2016 Rolls-Royce Wraith: Who Should and Shouldn’t Buy One
More than anything else on the road, driving (or being driven in) a Rolls-Royce says something. Sure, a Corsa Rossa (loose translation: arrest-me red) Ferrari or highlighter green Lamborghini says something about its driver too, but it usually isn’t anything you’d want to say to their face. A Rolls on the other hand commands respect. It isn’t a six-figure toy for the rich; it’s big and imperious, just like its owner’s social status — or at the very least, their bank account.
We recently spent a few days in England being chauffeured to and from press events in a number of models, but got to spend the most time in the Wraith, Rolls’s elegantly sporty fastback coupe. Unsurprisingly, the Wraith left an impression on us; we called it “… a spectacle in itself, albeit a tasteful one,” and were wowed by its power, presence, and opulent interior. There wasn’t much not to like about the car, but after spending time in one, it certainly isn’t for everybody. For most automakers, this could be a problem, but for Rolls-Royce, it’s probably for the best. Rolls builds special cars, and they’re meant to stay that way. And out of all of them, the Wraith stands out as our favorite.
Here’s who should buy the Wraith
The Wraith is arguably the sportiest Rolls ever put into production. What that really means is that most Wraith owners drive their own cars while Ghost and Phantom owners don’t; that said, there’s plenty of go here. It also seats four regular sized adults in the finest luxury and, despite its fastback roof, leaves little if anything to be desired in terms of interior space.
You could almost argue that the Wraith is something of an entry-level model. Not that it’s any more attainable or cheapens the brand in any way — it doesn’t at all — but it’s a Rolls that appeals to younger members of society’s elite. It’s for the millionaire who sees themselves more as Steve McQueen in The Thomas Crown Affair than a baron of industry being chauffeured in a long-wheelbase Phantom. It’s powerful, it’s good-looking, and it conveys good taste better than virtually anything else on the road.
Like every Rolls that came before it, the Wraith commands respect; it’s noticed by almost everyone else on the road, making its presence one of its commanding features. It doesn’t scream “Look at me!” but it’ll also turn heads. The Wraith is for the comfortable, confident millionaire (or billionaire) who wants something that blends traditional old world luxury with cutting-edge technology and world-class performance.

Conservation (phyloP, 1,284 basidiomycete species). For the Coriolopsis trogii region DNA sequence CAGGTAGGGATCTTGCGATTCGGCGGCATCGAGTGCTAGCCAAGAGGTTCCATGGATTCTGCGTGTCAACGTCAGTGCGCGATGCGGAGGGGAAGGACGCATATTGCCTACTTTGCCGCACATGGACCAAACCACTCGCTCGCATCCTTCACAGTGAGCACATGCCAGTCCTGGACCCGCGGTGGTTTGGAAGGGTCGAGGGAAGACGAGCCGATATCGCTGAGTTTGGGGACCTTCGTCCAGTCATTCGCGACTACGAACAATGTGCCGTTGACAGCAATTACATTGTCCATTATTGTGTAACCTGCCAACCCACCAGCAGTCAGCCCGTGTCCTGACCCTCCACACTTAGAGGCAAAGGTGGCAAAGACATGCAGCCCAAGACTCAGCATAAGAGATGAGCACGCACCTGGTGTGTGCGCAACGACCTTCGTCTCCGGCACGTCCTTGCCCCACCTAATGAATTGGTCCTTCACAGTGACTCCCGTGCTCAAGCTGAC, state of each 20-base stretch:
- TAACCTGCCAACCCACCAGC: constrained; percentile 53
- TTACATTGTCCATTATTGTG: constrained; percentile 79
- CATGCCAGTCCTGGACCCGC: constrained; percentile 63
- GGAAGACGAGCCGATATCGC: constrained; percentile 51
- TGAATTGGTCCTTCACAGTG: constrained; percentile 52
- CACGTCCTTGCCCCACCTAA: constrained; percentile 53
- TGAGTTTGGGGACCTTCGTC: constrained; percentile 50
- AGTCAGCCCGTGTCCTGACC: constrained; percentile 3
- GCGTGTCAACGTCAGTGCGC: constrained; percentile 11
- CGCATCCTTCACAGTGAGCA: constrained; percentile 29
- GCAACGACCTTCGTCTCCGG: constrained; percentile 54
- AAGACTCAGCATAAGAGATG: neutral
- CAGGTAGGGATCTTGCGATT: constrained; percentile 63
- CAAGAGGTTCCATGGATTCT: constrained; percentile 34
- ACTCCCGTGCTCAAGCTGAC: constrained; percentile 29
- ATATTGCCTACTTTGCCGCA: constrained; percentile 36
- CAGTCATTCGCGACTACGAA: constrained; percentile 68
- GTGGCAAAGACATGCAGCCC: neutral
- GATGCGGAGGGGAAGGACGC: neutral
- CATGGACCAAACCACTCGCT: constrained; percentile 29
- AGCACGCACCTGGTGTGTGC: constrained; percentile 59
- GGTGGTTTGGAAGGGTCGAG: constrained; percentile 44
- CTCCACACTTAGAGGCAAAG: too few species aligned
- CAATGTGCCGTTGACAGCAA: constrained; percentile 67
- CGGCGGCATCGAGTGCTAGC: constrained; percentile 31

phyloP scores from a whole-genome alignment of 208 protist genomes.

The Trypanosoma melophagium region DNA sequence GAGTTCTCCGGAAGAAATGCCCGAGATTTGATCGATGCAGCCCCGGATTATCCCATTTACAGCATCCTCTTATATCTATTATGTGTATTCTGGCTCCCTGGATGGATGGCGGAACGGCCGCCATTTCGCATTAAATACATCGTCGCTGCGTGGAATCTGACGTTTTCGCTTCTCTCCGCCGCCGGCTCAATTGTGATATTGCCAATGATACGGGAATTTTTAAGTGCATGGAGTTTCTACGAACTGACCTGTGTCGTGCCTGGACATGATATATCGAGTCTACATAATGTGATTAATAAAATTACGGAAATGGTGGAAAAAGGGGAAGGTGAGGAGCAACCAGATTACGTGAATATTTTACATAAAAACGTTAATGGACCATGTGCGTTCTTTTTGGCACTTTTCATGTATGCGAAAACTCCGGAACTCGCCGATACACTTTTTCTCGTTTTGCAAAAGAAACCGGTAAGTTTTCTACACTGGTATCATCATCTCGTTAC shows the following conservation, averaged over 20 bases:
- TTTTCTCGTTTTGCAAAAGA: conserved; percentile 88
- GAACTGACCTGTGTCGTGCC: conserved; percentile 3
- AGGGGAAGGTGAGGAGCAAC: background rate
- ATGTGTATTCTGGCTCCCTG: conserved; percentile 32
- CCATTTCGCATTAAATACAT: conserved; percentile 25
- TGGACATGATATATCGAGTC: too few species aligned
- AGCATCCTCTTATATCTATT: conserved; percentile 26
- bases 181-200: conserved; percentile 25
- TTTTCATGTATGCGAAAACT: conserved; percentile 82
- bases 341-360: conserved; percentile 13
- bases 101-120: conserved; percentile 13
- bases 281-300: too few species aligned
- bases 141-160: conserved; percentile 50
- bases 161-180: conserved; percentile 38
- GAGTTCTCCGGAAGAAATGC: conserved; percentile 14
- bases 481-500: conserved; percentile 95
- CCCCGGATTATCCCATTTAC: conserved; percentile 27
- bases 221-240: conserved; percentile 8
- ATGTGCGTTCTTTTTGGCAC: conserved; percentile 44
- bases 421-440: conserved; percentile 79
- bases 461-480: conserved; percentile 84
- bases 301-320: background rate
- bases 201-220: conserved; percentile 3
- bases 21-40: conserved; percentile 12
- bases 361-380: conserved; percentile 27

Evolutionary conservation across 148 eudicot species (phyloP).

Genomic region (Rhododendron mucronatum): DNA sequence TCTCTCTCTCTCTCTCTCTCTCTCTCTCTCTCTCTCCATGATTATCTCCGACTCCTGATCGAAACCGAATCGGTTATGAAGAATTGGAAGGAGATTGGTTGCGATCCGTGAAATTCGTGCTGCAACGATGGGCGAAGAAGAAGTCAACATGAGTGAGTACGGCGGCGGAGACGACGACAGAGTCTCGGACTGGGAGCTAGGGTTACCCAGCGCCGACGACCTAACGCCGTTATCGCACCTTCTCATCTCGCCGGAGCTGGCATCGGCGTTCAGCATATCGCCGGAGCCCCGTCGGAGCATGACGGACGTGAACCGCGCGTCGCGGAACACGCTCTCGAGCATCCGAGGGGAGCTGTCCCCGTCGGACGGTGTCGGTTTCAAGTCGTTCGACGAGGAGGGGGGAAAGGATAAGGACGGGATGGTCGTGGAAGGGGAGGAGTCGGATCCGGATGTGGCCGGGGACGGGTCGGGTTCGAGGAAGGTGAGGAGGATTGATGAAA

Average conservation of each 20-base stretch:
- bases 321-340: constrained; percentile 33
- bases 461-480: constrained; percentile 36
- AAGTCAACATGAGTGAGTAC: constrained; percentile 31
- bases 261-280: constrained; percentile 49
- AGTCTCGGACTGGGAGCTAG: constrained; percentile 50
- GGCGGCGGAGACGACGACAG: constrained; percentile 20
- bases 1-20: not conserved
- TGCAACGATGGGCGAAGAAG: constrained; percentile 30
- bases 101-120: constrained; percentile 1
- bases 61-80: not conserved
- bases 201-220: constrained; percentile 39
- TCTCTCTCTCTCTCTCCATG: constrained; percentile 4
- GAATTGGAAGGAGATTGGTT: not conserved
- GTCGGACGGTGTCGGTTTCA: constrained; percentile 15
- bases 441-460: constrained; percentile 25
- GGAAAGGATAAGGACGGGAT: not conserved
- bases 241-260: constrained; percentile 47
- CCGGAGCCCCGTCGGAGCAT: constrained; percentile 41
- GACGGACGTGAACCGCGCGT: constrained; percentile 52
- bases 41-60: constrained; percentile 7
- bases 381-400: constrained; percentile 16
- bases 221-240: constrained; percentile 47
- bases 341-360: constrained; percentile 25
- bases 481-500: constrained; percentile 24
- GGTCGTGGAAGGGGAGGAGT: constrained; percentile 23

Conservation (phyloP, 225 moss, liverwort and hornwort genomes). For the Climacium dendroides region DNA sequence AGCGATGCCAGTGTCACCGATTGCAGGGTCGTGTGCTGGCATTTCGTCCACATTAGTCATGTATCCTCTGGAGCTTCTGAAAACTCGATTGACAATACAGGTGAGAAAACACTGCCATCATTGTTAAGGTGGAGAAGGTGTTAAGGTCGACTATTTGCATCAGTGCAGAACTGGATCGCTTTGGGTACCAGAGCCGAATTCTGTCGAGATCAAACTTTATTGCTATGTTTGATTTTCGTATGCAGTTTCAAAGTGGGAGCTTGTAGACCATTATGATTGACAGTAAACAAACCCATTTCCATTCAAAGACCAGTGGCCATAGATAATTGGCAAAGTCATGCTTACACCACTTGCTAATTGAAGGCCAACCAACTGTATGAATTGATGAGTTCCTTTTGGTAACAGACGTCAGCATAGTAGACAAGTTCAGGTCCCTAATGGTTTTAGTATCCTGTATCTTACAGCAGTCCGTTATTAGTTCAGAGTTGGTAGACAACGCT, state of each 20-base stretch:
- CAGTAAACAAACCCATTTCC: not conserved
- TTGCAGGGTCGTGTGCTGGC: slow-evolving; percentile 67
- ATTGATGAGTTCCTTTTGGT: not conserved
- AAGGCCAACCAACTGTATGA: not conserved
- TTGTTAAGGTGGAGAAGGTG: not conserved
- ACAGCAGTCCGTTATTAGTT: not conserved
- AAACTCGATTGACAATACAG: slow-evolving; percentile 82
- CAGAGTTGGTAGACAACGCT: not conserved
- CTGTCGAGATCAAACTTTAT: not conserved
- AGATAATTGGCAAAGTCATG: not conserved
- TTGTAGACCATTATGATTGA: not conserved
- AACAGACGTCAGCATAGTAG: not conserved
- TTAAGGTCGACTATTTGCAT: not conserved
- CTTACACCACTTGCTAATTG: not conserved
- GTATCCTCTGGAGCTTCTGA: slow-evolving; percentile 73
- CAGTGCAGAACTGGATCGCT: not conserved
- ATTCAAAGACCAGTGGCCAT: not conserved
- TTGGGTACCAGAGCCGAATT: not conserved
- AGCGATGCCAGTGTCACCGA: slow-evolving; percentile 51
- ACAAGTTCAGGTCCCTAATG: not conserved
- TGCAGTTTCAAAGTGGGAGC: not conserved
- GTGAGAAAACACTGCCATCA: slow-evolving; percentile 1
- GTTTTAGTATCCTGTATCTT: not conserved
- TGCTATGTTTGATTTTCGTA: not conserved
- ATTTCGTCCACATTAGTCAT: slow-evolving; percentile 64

Here’s who shouldn’t buy one
Congratulations! You’ve just been signed to a multimillion dollar deal by the New York Yankees as a Centerfielder with a cannon for an arm, and who seemingly doesn’t know how to strike out (Good. God knows they need your help). Running out and buying a Rolls sounds like the best way to show the world that you’ve finally made it, Right?
Wrong. Despite a $300K starting point, there’s no such thing as a base-model Rolls. Wraiths are hand-built, and virtually every aesthetic choice is left up to the customer. Want to ditch the hand-laid Canadel wood interior for carbon fiber? Fine. Have a specific color in mind that doesn’t match up with the 44,000 Rolls already offers? The company will make it happen. Want to — shudder — have all the chrome trim replaced with gold, just like in grandma’s ’87 Cadillac Coupe de Ville? The company will even do that for you.
This process doesn’t come cheap, or quick. Most customers work closely with the factory in Goodwood, England in a collaborative process that is unlike anything else in the automotive industry. New Wraith buyers can expect to wait at least six months before they take delivery of their car, though a year it isn’t unheard of either.
And while the Wraith is undeniably sexy, it isn’t in an in-your-face way like a Ferrari or Lambo. Of course, comparing England’s finest with supercars is usually an apples-to-oranges situation, but at the end of the day, both convey wealth and power in a similar way. The Wraith has a 624-horse twin-turbo V12 underhood, a gorgeous fastback body, and can make the zero to 60 scramble in 4.3 seconds. That said, it’s a Rolls-Royce first; it’s more traditional, luxurious, and comfort-focused than virtually anything else at its price point. For the Miami Beach set looking to cruise the boulevards for girls and still act like an idiot at stoplights, the Wraith, probably, thankfully, isn’t the status symbol for you.
Rolls-Royce has always embodied taste, tradition, and a degree of discretion, and these three traits are as apparent as ever in the Wraith — remarkable for a car that can hold its own on the Nürburgring Nordschleife. For buyers looking to embrace tradition, but who don’t want another driver to have all the fun, the Wraith is your Rolls. For people who like to refer to themselves as “classy,” and want to telegraph their bank balance to the world right now, you might want to look elsewhere.